Similar phenotypic trade-offs between reproductive effort and lytic activity have been documented in other invertebrates. Gershman (2008) showed that female crickets, Gryllus vocalis, that mated more frequently had lower lytic activity, and Simmons & Roberts (2005) documented a negative genetic correlation between sperm viability and lytic activity in another cricket species, Teleogryllus oceanicus. Ahtiainen et al. (2004, 2005) showed that male wolf spiders of greater mobility and a higher rate of sexual signalling (i.e. drumming behaviour) had lower lytic activity, reduced PO activity and a lower encapsulation response. However, our study is the first to address whether costly male spermatophylaxes, pervasive across the ensiferan Orthoptera, are subject to a trade-off with immune function.

We found that the mass of the spermatophylax was highly heritable, but lytic activity was not, so that there was little genetic covariance between these two traits. Similarly, Rantala & Roff (2006) found lytic activity in male Gryllus firmus not to be heritable (broad-sense heritability H2 = 0.03, SE not given), although Simmons & Roberts (2005) found lytic activity to be heritable in T. oceanicus (h2 = 0.31 ± 0.05). Thus, our study shows that although there is a phenotypic trade-off between investment in spermatophylax mass and immunity, this trade-off is not under genetic control. Consequently, there is no single optimal solution governing how much effort a male should devote to spermatophylax mass vs. effort allocated to lytic activity that can evolve over time. Instead, our results suggest that the optimal amount of effort that males should spend on each trait will depend on environmental factors. This is, perhaps, not totally unexpected because harmful bacterial outbreaks may occur irregularly, and it may benefit males to be able to allocate more or less effort to lytic activity as necessary. Alternatively, rather than being a trade-off for common resources (e.g. Fedorka et al., 2004), spermatophylax production may directly impair male lytic activity. For example, Rolff & Siva-Jothy (2002) have shown that mating reduces PO activity in the mealworm beetle (Tenebrio molitor) and that this down-regulation is mediated by juvenile hormone that has direct and antagonistic physiological effects on immune function in this species. Clearly, more work is needed before we can distinguish between these alternatives in G. sigillatus.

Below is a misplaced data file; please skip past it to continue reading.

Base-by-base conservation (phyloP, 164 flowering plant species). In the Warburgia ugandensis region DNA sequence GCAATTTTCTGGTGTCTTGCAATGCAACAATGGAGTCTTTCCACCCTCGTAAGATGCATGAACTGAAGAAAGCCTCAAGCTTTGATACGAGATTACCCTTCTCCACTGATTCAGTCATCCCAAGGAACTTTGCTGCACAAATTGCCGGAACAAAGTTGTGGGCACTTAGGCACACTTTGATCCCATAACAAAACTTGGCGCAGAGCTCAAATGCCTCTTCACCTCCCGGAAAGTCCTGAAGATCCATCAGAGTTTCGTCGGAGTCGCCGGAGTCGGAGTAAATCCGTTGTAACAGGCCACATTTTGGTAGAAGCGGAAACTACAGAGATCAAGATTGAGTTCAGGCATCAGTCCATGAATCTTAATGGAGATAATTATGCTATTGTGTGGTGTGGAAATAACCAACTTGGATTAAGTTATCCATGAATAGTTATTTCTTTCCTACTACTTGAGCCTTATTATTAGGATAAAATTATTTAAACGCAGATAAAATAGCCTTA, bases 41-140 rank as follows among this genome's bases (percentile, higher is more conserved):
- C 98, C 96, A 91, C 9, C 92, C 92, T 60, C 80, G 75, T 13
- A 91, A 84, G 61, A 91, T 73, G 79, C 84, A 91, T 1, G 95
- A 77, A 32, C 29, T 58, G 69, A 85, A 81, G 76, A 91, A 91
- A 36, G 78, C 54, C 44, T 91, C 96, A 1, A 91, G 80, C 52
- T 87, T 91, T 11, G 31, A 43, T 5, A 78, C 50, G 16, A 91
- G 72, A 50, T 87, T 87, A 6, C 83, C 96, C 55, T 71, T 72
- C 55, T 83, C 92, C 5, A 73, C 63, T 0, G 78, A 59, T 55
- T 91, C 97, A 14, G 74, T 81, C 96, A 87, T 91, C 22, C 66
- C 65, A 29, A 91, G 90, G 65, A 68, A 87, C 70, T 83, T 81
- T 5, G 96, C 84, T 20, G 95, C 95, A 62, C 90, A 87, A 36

The finding that the phenotypic trade-off between lytic activity and spermatophylax mass does not have a genetic basis may indicate that environmental factors or variation because of other unmeasured male traits may mediate this relationship. Indeed, our results show that within-line variation for male lytic activity, which is predominantly environmental in origin, was as variable as the variation we observed between lines, explaining the low broad-sense heritability for this immune component. For this reason, it has been argued that only genetically based trade-offs have direct evolutionary consequences and should be preferentially targeted in empirical studies (Reznick, 1985). It is important to note, however, that this is true only if selection targets one of the traits involved in the trade-off in isolation (Roff, 2002). Whenever selection acts simultaneously on both traits involved in a trade-off, as is likely to be more biologically realistic, both the phenotypic and genetic covariance between these traits are important to how these traits evolve (Roff, 2002). In fact, selection on one trait can theoretically influence the evolutionary response of the other trait even if there is no genetic covariance between them (Roff, 2002). Consequently, examining both the phenotypic and genetic trade-offs is likely to provide a much more complete view of how the traits, as well as the trade-off itself, will evolve.